Sprained Ankle?

So you have gone over on your ankle? You are not alone. A sprained ankle, or lateral ankle ligament sprain, is frequently experienced in both the general and sporting population with 40% of these occurring during sports (1, 2.) Despite this high prevalence, it is thought that only 50% seek medical attention (3.)

A large proportion will develop chronic long-term ankle instability with symptoms including recurrent pain, swelling and giving way. So make sure you get an accurate diagnosis and appropriate physiotherapy treatment to reduce the risk of complications and recurrence. 

 

What you can do

In the first 72 hours, follow the guidelines for ‘RICE:’

- Rest (modified activities not complete rest)

- Ice (20 minutes every two hours)

- Compression (using a crepe bandage or Tubigrip)

- Elevation (foot above the knee, knee above the hip)

- Thereafter early weight-bearing and instigating range-of-movement exercises are encouraged.

- If you are unable to weight bear (difficulty standing or walking) due to pain. you need to keg an x-ray due to the risk of an ankle fracture (1,2.)

When you should see a physiotherapist

It is advisable to see a physiotherapist if there is significant bruising or swelling. This would typically indicate a more severe sprain. Another cause for self-referral to a physiotherapist is persistently high levels of pain 3 days post-injury.

When your physio would refer you onwards

A further referral to a sports doctor, orthopaedic consultant, x-ray, ultrasound scan or MRI, would be appropriate under a number of circumstances. These would include if, once we had carried out a detailed assessment of the ankle, we thought there was a chance of any of the following things;

- Fracture

- Locking of the ankle

- Tendon rupture

- Syndesmosis injury

- Persistent pain

- Severe or recurrent instability

What your physio would do to help recovery

1. It is vital to regain range of movement with the correct hands-on treatment and exercises (1,2,3.)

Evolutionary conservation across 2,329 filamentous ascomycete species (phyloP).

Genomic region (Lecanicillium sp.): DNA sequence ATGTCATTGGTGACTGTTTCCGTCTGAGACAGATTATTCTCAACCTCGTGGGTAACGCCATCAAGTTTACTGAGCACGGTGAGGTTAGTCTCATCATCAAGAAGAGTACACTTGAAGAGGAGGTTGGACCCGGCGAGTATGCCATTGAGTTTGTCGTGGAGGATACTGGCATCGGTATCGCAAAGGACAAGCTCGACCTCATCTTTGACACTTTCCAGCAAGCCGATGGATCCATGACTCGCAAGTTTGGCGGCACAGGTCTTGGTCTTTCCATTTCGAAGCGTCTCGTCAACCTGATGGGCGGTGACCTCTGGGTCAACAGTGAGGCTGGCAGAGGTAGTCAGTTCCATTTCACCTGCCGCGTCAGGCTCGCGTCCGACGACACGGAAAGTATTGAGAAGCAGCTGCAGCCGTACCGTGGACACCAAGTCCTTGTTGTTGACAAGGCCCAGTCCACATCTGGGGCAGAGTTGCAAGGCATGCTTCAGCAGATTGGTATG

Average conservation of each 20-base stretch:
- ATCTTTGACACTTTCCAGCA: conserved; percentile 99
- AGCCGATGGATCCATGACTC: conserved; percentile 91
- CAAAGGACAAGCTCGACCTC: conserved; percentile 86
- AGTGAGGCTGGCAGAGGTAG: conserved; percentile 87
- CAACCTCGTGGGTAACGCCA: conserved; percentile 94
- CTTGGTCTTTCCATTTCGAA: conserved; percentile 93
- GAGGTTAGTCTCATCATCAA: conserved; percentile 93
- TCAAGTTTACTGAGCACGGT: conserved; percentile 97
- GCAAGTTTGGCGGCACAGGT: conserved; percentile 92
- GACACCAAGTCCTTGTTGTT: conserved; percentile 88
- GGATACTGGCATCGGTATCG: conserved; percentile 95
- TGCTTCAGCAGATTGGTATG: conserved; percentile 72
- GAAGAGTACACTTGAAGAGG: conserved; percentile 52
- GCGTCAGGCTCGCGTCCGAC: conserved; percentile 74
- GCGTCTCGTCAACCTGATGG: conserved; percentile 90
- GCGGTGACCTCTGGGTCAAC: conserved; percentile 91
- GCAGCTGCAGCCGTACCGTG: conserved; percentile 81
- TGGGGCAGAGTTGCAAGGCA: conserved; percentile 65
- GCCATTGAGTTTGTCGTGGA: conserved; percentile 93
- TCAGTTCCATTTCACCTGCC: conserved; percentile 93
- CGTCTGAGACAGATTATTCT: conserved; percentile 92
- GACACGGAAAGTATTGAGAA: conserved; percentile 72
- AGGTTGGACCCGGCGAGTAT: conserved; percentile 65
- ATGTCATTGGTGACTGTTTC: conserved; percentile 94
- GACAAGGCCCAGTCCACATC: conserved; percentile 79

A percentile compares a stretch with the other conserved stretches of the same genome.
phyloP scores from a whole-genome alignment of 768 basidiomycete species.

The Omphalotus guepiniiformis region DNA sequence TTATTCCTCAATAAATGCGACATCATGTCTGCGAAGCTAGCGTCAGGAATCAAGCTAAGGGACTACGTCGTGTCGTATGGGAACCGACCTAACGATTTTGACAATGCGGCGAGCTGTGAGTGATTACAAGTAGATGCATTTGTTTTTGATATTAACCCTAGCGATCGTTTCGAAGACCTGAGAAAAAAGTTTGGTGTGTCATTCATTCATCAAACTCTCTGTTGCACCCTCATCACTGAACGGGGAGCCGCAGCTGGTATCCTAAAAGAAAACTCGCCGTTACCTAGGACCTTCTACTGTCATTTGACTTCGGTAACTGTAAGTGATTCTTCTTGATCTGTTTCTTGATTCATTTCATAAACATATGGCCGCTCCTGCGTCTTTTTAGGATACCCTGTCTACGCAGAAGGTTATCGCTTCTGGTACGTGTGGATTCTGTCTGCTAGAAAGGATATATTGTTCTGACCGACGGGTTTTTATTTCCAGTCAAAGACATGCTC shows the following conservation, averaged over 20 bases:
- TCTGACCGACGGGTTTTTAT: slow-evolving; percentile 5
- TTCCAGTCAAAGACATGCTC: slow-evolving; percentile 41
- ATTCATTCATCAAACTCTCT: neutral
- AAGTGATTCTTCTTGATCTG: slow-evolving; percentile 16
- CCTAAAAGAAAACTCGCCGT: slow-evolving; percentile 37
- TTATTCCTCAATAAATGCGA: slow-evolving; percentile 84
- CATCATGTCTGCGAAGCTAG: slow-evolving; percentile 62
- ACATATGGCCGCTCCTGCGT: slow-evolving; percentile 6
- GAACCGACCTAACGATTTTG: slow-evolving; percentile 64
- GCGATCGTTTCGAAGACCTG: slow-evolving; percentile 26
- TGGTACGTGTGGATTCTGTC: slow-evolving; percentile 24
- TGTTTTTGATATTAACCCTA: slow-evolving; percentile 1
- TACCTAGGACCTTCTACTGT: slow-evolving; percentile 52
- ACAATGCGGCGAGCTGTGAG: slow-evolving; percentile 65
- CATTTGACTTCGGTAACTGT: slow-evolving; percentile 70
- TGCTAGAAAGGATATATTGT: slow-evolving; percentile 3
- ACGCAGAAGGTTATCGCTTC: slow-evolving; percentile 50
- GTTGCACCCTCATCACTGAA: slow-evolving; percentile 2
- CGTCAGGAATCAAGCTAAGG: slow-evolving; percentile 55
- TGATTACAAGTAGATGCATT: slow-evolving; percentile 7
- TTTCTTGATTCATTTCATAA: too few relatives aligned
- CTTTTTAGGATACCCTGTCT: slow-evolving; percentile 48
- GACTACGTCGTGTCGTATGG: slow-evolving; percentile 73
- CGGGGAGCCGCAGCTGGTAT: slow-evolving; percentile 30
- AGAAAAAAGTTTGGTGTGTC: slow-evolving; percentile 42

2. Once range-of-motion is regained, you should begin the strengthening phase, starting with isometric exercises.

3. You should then progress to dynamic resistive exercises using weights or resistance bands allowing for restoration of function to the ankle. These combine eccentric (muscle lengthening or stretching) and concentric (muscle contraction or shortening) exercises.

4. It is important to strengthen the peroneal muscles as research has shown weakness and delayed reaction time in these muscles lead to ankle stability and increased risk of recurrence (4.)

5. From this stage, the focus lies on retraining proprioception (awareness of your body in space – your body’s positional sense) and balance. These have both been highly correlated with risk of recurrence (4.)

6. Once this is restored and equal to the unaffected side you should commence a return to play program. These programs vary dependent upon the sport that you do but often begin with running, change of direction and then more sport-specific drills.

How long does recovery take?

Typically the time needed to return to normal activity depends upon the severity of the sprain and for this we use a grading system:

- Grade I: Minimal disruption of fibers with minimal swelling

- Grade II: Partial disruption of fibres with moderate swelling

- Grade III: Complete rupture of ligament with significant swelling

The average time to return to sport or full weight-bearing status is six weeks for a Grade I sprain, 6-12 weeks for a Grade II sprain, and up to three months for a Grade III sprain. A Grade III may be managed conservatively or surgically and is discussed should this event occur.

What are my chances of ongoing instability?

The goal of treatment and rehabilitation is to prevent chronic ankle instability. Ankle injuries with some degree of instability have a 35% chance of at least one re-sprain within the first three years (2.) The main predictive factor for risk of recurrence and chronic instability is the severity of the original injury (1,2,4.)

References 

1. Hertel J, Anatomy F. Functional Anatomy, Pathomechanics, and Pathophysiology of Lateral Ankle Instability. J Athl Train2002;37:364–75

2. Lynch SA, Renström PA. Treatment of acute lateral ankle ligament rupture in the athlete. Conservative versus surgical treatment. Sports Med 1999;27:61–71.

3. Verhagen EA, van Mechelen W,de Vente W. The effect of preventive measures on the incidence of ankle sprains. Clin J Sport Med 2000;10:291–6

4. Delahunt E, Coughlan GF, Caulfield B, et al. Inclusion criteria when investigating insufficiencies in chronic ankle instability. Med Sci Sports Exerc 2010;42:2106–21

BACK TO NEWS >

Diagnose. Plan. Rehabilitate.